TORONTO — The Toronto Stock Exchange closed higher as the materials sector strengthened, though there was a further decline in oil prices.The S&P/TSX composite index gained 85.66 points to close at 14,468.44.In the U.S., the Dow Jones industrial average dropped 56.12 points to 17,689.86, while the Nasdaq edged back 0.50 points to 5,128.28 and the S&P 500 fell 4.79 points to 2,103.84.The September contract for crude oil fell $1.40 to settle at US$47.12, ending its worse monthly decline since 2008.The December gold contract gained US$6.40 to $1,095.10 an ounce.The loonie lost 0.41 of a cent to 76.45 cents U.S.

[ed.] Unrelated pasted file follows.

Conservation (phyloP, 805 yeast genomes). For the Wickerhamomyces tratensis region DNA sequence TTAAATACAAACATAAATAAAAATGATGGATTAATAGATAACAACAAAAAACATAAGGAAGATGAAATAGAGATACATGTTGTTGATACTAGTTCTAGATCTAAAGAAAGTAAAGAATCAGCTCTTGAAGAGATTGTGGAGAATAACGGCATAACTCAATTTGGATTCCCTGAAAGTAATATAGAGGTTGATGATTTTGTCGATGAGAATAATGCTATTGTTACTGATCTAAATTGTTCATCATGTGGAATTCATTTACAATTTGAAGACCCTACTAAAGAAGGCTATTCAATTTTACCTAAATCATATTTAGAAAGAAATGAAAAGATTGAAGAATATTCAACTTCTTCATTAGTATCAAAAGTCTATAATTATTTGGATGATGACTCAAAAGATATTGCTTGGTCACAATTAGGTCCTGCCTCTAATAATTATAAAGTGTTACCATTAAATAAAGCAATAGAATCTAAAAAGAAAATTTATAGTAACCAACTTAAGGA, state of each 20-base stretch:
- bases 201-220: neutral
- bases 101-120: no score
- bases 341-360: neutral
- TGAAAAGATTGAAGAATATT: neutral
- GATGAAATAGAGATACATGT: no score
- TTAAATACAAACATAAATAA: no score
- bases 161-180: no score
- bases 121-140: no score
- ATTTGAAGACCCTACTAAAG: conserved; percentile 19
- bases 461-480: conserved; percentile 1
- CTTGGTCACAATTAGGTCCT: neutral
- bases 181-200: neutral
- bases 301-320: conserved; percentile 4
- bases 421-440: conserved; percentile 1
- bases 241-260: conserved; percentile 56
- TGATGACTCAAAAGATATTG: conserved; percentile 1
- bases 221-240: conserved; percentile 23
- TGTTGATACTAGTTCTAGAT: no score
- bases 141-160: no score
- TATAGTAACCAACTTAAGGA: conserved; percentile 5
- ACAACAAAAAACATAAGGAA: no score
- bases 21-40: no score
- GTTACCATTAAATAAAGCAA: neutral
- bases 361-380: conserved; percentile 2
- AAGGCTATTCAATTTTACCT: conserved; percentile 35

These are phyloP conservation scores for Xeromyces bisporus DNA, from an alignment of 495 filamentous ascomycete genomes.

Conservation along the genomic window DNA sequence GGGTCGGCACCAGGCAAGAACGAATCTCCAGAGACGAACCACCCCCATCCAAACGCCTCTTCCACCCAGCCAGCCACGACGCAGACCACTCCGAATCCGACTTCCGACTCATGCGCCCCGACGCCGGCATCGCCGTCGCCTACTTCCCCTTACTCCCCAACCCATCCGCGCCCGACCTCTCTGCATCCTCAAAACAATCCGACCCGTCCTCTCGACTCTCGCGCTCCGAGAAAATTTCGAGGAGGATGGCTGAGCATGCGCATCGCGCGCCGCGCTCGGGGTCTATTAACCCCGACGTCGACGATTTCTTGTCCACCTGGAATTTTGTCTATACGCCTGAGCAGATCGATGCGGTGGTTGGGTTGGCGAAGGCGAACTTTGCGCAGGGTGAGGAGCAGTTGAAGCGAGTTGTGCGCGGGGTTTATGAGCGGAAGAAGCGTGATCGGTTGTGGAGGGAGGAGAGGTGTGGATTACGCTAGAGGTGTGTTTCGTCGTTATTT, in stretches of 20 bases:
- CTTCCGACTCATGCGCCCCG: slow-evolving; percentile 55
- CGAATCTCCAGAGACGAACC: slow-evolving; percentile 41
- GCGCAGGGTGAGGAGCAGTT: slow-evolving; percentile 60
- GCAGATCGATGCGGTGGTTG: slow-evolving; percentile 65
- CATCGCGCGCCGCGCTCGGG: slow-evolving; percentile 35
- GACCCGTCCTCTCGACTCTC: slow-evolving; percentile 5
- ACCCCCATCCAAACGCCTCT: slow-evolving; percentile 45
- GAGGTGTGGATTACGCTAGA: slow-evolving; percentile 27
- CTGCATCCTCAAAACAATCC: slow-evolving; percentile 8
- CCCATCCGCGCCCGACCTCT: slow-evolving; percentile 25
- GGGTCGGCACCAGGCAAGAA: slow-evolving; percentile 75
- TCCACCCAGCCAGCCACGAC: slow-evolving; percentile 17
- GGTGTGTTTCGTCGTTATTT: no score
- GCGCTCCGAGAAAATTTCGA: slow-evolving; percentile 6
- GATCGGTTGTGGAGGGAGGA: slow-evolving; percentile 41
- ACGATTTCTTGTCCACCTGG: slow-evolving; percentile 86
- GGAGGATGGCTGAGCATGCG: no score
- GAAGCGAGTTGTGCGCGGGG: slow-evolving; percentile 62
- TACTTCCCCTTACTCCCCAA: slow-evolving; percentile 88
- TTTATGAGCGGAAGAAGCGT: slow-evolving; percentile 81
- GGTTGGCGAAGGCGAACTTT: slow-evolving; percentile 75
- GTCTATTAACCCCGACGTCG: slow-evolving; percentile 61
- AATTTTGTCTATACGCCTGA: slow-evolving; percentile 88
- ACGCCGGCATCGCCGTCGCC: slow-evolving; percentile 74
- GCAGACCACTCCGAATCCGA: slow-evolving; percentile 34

The first meeting, organised by the German Engineering Federation (VDMA), between representatives of universities, academies and companies was held in Aachen recently, with the emphasis on securing and fostering the position of the country’s mining equipment manufacturers in the global market. The meeting presented the latest developments, research projects and future requirements for the industry, under the motto ‘Future mining – what will the next generation mine look like?’ Evaluating the success of the event, Klaus Stöckmann, Deputy Managing Director of the VDMA Mining Equipment Association, said “In the development of new mining equipment one can hardly expect quantum leaps. Progress in fact takes place in many little steps” – possible details of which were outlined by high-level representatives of universities and academies from Aachen, Clausthal, Freiberg and Hanover.Professor Dr Karl Nienhaus from the hosting Institute of Mining and Metallurgical Machine Engineering of RWTH Aachen appealed to manufacturers to overcome the ‘inhibitions’ that impede collaborations with universities, assuring them that know-how will be protected by co-operation agreements. Dr Paul Rheinländer, Director of the VDMA Mining Equipment Association said “I hope today’s event will strengthen the industry’s collaboration with universities and colleges.”The VDMA said it is essential to draw the manufacturers’ attention to the dormant potential that lies in the universities and colleges. This event, the first in a row of conventions to follow, is meant to build on the German mining industry’s manufacturing position. Innovations are the key, with representatives of the four universities having lots to offer.The main research fields are maintenance, diagnostics, monitoring and material identification. In the process, sensor technology plays a pre-eminent role, enabling real-time assessment of materials and conditions. Professor Nienhaus sees this technology “as the key to all ambitions to construct machinery and for plants to be autonomous”. At present, attempts are being made to establish a special cross-institute field of research on this subject. A wireless sensor to determine operating loads on conveyors is also being developed and should be ready for production in two to three years time.Online analyser developedAn online analyser for deposit and quality detection based on laser technology was developed at Clausthal University of Technology’s Mining Institute after about ten years of research and has already passed the practical test. Professor Dr Hossein Tudeshki of the institute says it removes the need for expensive and time-consuming test drilling and subsequent analysis of material. It also helps continuous grade monitoring of the deposit and mine area.At Clausthal, the effects of various sprinkling systems on dust adhesion, climate and the content of water in underground coal mining are also being analysed. According to graduate engineer John-Glenn Swanson from the university, the crucial criteria here, i.e. size and consistency of water droplets, are determined by lasers.Scientists from the Mining and Special Underground Mining Institute at the Technical University (TU) Bergakademie Freiberg work in the fields of material identification and optimisation of blasting techniques and digging tools. Graduate engineer Martin Pfütze explained that to enable optimal equipment planning suited to the most diverse geological and technical conditions they simulate machine part wear.The institute has also been studying the disastrous coal seam fires in China for some time now. It is estimated that around 20 Mt of coal fall victim to the fires every year. In addition, up to another 200 Mt cannot be mined due to the fires.The Institute of Transport and Automation Technology (ITA) at the University of Hanover focuses on the development of conveying systems, specifically conveyor belts. According to graduate engineer Sascha Falkenberg, it evaluates energy consumption, maintenance costs and operational life span, aimed at developing practical test methods. Presently, the emphasis is on determining the rolling resistance caused by varying stress distribution in conveyor belts moving on idlers. The kinetic resistance is measured with the aid of simulated loads, with Falkenberg saying “the test methods we have developed are very close to reality.”Graduate engineer Dr Bruno van den Heuvel of RWE Power, representing the largest producer of lignite in the world (91 Mt/y), provided an insight into the future requirements of open-pit mining. He said there is a particular need to reduce maintenance costs: for RWE, these expenses amounted to around one-third of total production costs. Additionally, techniques should be automated and more reliable and energy consumption, specifically in belt conveyors, should be limited. He also said the technical availability of equipment should be improved and that there is strong demand for accurate state information and optimised maintenance concepts.The next event is scheduled to take place at Clausthal University of Technology in the autumn.